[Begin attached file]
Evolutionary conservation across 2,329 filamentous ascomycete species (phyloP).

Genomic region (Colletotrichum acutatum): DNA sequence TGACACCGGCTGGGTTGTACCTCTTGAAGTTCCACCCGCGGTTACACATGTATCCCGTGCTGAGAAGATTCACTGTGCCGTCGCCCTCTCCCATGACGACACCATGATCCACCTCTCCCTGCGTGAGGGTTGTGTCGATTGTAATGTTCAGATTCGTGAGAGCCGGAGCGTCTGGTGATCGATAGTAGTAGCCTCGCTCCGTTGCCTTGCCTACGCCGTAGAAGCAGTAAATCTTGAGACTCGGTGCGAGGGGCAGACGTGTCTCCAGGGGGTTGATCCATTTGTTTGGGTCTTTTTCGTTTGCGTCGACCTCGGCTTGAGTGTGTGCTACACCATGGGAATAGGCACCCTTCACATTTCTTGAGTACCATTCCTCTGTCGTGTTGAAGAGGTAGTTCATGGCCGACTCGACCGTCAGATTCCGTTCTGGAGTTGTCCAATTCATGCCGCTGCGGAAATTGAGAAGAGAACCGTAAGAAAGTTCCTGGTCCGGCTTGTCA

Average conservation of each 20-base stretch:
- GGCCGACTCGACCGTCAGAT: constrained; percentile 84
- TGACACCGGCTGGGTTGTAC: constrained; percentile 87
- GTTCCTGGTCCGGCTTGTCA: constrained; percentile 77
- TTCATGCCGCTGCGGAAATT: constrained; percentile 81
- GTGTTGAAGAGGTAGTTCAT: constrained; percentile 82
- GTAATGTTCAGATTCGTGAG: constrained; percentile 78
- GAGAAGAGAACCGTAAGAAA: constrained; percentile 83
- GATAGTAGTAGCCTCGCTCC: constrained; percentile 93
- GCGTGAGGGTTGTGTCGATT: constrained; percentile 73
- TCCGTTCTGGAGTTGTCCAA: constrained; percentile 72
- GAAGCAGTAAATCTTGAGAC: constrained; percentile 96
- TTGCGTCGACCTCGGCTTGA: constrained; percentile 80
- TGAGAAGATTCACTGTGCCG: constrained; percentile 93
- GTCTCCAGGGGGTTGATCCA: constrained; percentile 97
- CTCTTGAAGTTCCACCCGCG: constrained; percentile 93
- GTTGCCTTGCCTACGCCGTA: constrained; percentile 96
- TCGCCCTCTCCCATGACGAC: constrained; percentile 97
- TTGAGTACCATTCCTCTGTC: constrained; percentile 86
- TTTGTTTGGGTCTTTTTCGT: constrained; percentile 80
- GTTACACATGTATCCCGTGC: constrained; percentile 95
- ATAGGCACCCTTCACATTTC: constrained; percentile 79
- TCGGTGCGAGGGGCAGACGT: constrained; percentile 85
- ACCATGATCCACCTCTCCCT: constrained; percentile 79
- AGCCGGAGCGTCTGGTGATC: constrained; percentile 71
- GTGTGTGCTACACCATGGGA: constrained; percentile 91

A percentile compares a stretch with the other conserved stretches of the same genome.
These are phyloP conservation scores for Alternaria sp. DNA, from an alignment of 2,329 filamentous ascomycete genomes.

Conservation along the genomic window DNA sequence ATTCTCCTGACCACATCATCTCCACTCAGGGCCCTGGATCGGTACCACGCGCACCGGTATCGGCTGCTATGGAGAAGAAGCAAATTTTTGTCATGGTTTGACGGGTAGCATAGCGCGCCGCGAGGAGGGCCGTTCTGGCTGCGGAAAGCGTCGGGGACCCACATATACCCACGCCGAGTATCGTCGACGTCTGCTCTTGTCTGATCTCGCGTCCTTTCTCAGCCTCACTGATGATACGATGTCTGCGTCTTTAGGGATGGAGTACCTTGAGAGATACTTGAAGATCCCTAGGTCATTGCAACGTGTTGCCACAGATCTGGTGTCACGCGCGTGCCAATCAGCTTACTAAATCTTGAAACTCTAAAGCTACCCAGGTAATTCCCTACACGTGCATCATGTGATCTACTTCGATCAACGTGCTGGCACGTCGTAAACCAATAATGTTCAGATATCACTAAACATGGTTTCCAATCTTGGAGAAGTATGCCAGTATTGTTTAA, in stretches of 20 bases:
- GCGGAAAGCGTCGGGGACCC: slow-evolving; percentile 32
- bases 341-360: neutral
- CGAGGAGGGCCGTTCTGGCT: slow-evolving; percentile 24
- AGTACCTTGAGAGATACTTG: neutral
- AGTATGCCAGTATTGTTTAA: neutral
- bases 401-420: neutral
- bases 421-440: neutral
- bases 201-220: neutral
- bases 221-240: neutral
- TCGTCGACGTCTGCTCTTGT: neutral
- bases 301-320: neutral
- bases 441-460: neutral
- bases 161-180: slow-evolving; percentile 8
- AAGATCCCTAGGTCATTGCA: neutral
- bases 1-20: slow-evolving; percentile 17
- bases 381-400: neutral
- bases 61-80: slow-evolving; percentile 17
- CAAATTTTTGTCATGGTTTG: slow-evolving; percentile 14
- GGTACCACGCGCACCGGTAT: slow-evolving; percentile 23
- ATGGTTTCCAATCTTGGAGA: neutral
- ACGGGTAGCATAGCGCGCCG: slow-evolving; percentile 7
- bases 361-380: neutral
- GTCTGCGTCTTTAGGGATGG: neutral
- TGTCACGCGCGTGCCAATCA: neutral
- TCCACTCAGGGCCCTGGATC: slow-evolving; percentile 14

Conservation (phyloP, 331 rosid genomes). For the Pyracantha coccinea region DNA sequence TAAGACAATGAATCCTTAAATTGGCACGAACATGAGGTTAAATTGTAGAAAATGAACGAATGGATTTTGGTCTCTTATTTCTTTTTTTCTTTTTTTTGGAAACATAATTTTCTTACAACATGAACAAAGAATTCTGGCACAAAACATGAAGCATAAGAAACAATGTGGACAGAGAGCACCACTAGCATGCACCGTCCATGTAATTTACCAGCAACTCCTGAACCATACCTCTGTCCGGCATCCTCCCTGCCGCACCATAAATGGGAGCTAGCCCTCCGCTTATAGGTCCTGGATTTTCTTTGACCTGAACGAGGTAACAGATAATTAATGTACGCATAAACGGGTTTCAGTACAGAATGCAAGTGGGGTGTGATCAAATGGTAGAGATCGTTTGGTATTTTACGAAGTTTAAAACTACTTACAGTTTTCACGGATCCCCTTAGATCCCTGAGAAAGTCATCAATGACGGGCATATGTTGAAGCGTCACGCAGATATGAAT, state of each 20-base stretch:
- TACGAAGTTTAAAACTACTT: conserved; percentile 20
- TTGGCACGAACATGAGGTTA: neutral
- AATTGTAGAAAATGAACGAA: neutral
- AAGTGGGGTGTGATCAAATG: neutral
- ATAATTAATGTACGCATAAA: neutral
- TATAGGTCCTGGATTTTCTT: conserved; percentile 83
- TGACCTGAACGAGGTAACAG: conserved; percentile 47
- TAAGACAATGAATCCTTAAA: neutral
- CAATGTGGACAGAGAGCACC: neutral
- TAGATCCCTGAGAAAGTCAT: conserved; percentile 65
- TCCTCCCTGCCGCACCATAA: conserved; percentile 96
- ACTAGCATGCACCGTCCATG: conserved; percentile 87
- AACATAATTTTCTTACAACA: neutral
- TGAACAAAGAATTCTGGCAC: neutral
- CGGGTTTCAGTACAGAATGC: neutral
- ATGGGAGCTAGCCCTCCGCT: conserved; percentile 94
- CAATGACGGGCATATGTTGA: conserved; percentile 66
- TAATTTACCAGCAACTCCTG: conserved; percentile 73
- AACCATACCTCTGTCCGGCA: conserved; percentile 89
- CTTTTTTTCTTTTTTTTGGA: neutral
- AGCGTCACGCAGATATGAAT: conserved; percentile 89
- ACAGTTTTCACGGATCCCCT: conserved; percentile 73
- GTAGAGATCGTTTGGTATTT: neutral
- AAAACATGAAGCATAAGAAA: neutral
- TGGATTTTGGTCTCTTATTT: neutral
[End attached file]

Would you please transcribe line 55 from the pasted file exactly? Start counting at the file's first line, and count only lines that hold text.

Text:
- TGTCACGCGCGTGCCAATCA: neutral